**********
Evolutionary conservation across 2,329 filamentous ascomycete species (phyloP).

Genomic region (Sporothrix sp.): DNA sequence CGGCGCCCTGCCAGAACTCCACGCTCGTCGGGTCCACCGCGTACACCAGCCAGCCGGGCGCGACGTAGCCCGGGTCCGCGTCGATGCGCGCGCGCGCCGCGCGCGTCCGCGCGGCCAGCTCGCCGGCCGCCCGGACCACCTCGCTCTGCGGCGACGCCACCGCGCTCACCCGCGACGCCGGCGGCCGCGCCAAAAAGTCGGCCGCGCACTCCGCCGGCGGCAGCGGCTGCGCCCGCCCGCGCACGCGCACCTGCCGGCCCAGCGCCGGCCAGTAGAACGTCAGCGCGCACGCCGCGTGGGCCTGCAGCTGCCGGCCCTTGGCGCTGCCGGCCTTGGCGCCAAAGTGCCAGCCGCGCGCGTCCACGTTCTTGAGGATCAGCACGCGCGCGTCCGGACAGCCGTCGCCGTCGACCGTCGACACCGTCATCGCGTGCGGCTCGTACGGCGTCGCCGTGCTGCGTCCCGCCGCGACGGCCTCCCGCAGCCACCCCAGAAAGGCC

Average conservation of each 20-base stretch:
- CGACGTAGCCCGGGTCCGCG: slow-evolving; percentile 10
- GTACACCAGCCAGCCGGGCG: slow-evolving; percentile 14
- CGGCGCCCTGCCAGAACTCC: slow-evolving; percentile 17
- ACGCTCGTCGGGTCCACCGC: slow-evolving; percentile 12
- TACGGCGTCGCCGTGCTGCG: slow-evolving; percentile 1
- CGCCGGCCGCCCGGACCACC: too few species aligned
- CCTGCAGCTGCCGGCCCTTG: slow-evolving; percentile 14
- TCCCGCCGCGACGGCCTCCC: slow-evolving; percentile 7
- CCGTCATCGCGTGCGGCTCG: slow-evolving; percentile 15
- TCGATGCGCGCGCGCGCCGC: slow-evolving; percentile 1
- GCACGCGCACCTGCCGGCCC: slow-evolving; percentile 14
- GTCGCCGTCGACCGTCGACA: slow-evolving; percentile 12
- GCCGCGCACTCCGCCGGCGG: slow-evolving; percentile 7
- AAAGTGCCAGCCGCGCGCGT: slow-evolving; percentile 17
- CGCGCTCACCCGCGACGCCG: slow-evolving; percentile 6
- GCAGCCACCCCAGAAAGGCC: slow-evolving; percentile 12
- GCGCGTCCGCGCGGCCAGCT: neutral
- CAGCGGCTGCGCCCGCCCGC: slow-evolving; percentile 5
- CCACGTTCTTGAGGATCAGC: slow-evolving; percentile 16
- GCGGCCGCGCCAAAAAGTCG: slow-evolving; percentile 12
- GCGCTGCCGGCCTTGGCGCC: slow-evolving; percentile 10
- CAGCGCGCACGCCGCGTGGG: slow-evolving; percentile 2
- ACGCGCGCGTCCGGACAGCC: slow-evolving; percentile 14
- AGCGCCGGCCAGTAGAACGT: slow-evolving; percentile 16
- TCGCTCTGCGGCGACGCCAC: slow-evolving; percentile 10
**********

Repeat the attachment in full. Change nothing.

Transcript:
Evolutionary conservation across 2,329 filamentous ascomycete species (phyloP).

Genomic region (Sporothrix sp.): DNA sequence CGGCGCCCTGCCAGAACTCCACGCTCGTCGGGTCCACCGCGTACACCAGCCAGCCGGGCGCGACGTAGCCCGGGTCCGCGTCGATGCGCGCGCGCGCCGCGCGCGTCCGCGCGGCCAGCTCGCCGGCCGCCCGGACCACCTCGCTCTGCGGCGACGCCACCGCGCTCACCCGCGACGCCGGCGGCCGCGCCAAAAAGTCGGCCGCGCACTCCGCCGGCGGCAGCGGCTGCGCCCGCCCGCGCACGCGCACCTGCCGGCCCAGCGCCGGCCAGTAGAACGTCAGCGCGCACGCCGCGTGGGCCTGCAGCTGCCGGCCCTTGGCGCTGCCGGCCTTGGCGCCAAAGTGCCAGCCGCGCGCGTCCACGTTCTTGAGGATCAGCACGCGCGCGTCCGGACAGCCGTCGCCGTCGACCGTCGACACCGTCATCGCGTGCGGCTCGTACGGCGTCGCCGTGCTGCGTCCCGCCGCGACGGCCTCCCGCAGCCACCCCAGAAAGGCC

Average conservation of each 20-base stretch:
- CGACGTAGCCCGGGTCCGCG: slow-evolving; percentile 10
- GTACACCAGCCAGCCGGGCG: slow-evolving; percentile 14
- CGGCGCCCTGCCAGAACTCC: slow-evolving; percentile 17
- ACGCTCGTCGGGTCCACCGC: slow-evolving; percentile 12
- TACGGCGTCGCCGTGCTGCG: slow-evolving; percentile 1
- CGCCGGCCGCCCGGACCACC: too few species aligned
- CCTGCAGCTGCCGGCCCTTG: slow-evolving; percentile 14
- TCCCGCCGCGACGGCCTCCC: slow-evolving; percentile 7
- CCGTCATCGCGTGCGGCTCG: slow-evolving; percentile 15
- TCGATGCGCGCGCGCGCCGC: slow-evolving; percentile 1
- GCACGCGCACCTGCCGGCCC: slow-evolving; percentile 14
- GTCGCCGTCGACCGTCGACA: slow-evolving; percentile 12
- GCCGCGCACTCCGCCGGCGG: slow-evolving; percentile 7
- AAAGTGCCAGCCGCGCGCGT: slow-evolving; percentile 17
- CGCGCTCACCCGCGACGCCG: slow-evolving; percentile 6
- GCAGCCACCCCAGAAAGGCC: slow-evolving; percentile 12
- GCGCGTCCGCGCGGCCAGCT: neutral
- CAGCGGCTGCGCCCGCCCGC: slow-evolving; percentile 5
- CCACGTTCTTGAGGATCAGC: slow-evolving; percentile 16
- GCGGCCGCGCCAAAAAGTCG: slow-evolving; percentile 12
- GCGCTGCCGGCCTTGGCGCC: slow-evolving; percentile 10
- CAGCGCGCACGCCGCGTGGG: slow-evolving; percentile 2
- ACGCGCGCGTCCGGACAGCC: slow-evolving; percentile 14
- AGCGCCGGCCAGTAGAACGT: slow-evolving; percentile 16
- TCGCTCTGCGGCGACGCCAC: slow-evolving; percentile 10